Ranch owners in Kenya’s Laikipia County, a plateau and home to some of the largest ranches and conservancies in the country, are living in constant fear following a several attacks by armed pastoralists.
According to witnesses, cattle herders equipped with AK-47 rifles, spears and poisoned arrows have been moving around the county, targeting fenced-in properties. The attackers have destroyed homes, maimed animals and burned lodges.
The attacks have escalated in recent months, leaving at least a dozen people dead and sparking an outcry for greater government intervention.
The most recent victim was Tristan Voorspuy, a British army veteran shot dead on March 6 as he tried to inspect some lodges that were burned by attackers two days before. His body was found lying next to his injured horse.
Following the incident, Kenya’s minister for internal security, Joseph Nkaissery, told VOA’s Swahili service that the head of the country's criminal investigation directorate had been sent to the area to lead the investigation.
“Already, 379 illegal grazers have already been arrested,” said Nkaissery. He said the government is in the process of “identifying and removing” all the invaders, but hastened to add that “we have to do it humanely.”
Drought only part of the problem
The government attributes the situation to the regional drought, which it says is driving herders to seek new grazing lands for their cattle.Even in the best of times, Laikipia is a hot place, sitting right on the equator.
But some analysts say that approach is too simplistic and fails to address underlying issues.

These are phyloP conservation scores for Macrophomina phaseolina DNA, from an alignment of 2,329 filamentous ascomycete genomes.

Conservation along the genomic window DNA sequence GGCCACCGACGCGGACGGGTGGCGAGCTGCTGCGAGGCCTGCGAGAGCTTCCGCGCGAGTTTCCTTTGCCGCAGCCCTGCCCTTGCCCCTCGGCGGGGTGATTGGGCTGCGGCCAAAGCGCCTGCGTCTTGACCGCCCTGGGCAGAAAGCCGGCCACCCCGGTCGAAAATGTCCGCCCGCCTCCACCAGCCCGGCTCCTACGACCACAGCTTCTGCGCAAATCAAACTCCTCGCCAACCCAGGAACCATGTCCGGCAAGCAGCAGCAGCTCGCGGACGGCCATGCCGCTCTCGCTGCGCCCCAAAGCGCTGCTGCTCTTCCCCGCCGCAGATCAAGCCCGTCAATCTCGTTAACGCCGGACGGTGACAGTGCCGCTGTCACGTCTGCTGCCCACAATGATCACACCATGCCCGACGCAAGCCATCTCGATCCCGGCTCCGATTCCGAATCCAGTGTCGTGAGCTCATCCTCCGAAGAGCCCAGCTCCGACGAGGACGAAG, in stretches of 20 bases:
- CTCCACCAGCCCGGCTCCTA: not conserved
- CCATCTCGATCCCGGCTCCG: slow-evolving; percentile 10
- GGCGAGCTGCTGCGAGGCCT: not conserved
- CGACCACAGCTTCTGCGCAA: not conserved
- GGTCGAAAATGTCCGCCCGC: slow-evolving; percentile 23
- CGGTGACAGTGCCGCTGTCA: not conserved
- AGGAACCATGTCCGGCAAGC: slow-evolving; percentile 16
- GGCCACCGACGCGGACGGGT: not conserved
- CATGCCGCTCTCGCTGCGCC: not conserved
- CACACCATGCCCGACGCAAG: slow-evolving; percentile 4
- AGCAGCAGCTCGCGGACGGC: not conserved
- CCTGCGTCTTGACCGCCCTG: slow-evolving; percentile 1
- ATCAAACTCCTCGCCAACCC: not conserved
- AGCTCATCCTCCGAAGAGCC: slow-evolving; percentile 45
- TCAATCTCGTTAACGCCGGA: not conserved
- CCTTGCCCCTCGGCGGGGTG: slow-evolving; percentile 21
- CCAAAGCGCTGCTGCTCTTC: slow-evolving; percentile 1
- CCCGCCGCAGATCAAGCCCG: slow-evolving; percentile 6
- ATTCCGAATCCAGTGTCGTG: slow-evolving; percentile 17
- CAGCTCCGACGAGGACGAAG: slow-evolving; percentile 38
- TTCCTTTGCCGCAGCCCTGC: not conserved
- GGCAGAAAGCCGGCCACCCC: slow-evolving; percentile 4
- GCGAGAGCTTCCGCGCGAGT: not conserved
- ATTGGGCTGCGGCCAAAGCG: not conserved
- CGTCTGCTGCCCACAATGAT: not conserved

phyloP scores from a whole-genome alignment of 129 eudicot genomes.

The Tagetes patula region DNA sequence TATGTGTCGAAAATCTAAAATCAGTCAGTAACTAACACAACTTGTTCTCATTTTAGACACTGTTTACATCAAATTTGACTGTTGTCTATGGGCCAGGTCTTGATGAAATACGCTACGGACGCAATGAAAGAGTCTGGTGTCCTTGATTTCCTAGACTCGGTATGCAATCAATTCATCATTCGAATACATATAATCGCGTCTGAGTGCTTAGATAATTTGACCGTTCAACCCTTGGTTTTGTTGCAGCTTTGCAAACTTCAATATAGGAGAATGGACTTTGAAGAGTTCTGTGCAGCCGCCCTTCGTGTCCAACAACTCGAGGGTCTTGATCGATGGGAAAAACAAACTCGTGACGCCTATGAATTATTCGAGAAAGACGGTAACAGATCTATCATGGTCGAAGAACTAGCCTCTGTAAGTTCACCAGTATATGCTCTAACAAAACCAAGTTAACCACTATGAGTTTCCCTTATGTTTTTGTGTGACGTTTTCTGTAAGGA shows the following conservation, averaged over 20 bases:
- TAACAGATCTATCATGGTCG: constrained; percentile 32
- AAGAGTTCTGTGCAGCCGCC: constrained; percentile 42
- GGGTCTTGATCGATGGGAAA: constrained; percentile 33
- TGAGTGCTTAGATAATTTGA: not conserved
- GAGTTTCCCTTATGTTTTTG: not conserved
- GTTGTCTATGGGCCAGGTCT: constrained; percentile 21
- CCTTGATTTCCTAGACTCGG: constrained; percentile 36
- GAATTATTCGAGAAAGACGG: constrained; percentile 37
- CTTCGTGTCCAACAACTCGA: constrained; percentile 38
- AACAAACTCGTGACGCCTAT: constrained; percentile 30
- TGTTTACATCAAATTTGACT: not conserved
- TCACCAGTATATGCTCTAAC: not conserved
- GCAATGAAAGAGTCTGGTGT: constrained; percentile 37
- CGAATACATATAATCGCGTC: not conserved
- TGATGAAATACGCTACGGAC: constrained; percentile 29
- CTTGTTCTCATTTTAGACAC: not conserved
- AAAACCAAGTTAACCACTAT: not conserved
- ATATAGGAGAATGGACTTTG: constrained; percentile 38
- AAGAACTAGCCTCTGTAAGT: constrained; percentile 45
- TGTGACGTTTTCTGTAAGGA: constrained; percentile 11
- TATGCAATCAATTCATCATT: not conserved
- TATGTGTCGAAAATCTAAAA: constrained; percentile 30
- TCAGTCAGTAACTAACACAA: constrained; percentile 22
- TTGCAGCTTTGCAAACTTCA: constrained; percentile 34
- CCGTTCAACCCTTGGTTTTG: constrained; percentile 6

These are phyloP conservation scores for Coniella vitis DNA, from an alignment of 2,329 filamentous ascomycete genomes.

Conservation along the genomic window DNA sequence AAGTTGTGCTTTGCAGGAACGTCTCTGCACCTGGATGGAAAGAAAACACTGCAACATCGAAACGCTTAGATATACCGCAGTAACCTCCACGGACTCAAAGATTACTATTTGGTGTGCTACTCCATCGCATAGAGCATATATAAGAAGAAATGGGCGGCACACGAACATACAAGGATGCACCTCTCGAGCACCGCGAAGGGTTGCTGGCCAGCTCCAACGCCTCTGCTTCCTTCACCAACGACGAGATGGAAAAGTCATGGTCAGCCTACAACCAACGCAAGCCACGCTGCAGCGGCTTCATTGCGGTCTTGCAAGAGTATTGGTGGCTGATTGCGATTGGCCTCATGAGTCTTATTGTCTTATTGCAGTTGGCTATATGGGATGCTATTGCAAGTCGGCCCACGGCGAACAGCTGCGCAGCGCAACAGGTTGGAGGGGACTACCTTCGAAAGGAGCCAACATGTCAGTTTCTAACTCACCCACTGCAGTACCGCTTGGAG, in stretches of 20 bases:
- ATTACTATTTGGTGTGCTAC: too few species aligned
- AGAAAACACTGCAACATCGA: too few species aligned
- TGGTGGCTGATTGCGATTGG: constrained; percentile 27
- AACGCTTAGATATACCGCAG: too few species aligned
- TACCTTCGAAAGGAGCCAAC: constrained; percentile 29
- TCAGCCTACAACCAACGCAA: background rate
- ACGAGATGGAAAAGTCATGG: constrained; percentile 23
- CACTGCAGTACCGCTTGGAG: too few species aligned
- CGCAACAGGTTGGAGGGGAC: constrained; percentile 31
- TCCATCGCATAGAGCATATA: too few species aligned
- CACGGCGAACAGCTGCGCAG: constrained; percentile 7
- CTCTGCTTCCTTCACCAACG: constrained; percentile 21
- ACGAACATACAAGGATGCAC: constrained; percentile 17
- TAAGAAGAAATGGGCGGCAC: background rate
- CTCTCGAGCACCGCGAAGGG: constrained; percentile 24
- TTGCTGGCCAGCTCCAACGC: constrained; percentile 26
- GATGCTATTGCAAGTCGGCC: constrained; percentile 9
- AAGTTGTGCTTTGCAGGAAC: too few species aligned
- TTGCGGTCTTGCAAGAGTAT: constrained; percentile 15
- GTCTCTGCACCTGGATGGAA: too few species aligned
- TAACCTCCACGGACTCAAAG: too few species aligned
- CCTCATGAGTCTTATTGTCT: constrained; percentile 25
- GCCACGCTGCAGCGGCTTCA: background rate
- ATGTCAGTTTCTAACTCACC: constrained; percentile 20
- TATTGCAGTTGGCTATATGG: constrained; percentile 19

“Short-term programs to address famine and drought do not guard against future invasions,” says Moses Wafula, a professor at Kenyatta University.
Initially, locals also thought that the attacks were a product of the drought. But the size and scope of the invasions have made many wonder if there is a connection to Kenya’s national elections, scheduled for August.
Some analysts say politicians may be inciting the herders, telling them that they have a right to the land because it belonged to their ancestors before British colonizers forcibly removed the Maasai pastoralist community from the Rift Valley and Laikipi in the early 20th century and sent them to the area now known as the Maasai Mara, near the border of Kenya and Tanzania.
“The violent land invasions are being stoked by politicians seeking votes from particular ethnic blocs,” says Sarah Korere, who is running for a parliament seat for Laikipia North.
Kenyan President Uhuru Kenyatta seems to agree, based on comments in his state of the nation address to parliament on Wednesday.
“We are still confronted by lawlessness and violence in the form of banditry in parts of the North Rift [Valley] and Laikipia,” he said. “…I take this opportunity to warn politicians in the affected areas to stop incitement to all forms of violence.”
Kenyatta said his administration will use “all means at our disposal” to pursue and bring to justice the perpetrators.
For now, many ranchers say the government is not doing much to help them.
Maria Dodds, the manager of Kifuku Borans cattle ranch, which has experienced several raids, says she has been playing cat-and-mouse games with the illegal herders.
“They cut my fence and we embarked on using stones, arranging them to provide a compact fence. They, of course, come and remove the stones, one at a time,” she says.
John Kariuki, a Kenyan political analyst, says concerted efforts are required to guarantee the protection of private property, ensure equitable access to natural resources, and create a long-term strategy to help locals cope with the effects of droughts.
“Unless the powers that be address issues like corruption, policy, security, management of resources and development within rural areas, this conflict will continue,” he said.